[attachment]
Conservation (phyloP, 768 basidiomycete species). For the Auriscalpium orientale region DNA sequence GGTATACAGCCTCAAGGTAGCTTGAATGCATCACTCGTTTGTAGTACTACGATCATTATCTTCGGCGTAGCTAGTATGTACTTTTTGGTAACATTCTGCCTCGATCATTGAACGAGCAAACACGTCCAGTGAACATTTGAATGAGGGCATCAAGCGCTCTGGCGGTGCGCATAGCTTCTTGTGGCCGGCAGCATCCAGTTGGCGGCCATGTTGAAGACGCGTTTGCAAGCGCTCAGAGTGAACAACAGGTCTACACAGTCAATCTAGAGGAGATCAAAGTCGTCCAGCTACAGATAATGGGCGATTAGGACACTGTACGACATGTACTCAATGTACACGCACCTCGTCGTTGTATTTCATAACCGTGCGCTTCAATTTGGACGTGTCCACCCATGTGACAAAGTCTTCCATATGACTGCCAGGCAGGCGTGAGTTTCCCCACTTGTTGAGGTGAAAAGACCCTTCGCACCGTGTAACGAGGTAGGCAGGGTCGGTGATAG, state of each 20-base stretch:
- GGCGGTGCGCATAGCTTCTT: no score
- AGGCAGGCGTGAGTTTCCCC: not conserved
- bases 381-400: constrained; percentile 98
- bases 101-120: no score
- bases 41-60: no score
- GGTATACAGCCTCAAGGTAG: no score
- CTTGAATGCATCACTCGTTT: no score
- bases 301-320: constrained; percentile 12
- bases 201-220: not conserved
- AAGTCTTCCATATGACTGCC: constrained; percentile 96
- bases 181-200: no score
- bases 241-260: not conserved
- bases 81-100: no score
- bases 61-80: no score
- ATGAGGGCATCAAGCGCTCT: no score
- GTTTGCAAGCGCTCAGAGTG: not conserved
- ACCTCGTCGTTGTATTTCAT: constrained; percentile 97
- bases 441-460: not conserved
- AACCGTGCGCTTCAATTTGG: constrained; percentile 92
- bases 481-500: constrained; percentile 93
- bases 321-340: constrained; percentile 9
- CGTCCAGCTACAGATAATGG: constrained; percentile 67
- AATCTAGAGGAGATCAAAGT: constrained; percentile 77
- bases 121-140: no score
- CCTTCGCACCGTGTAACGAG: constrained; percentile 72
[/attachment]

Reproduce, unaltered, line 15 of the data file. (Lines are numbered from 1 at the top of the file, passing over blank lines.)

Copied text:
- bases 61-80: no score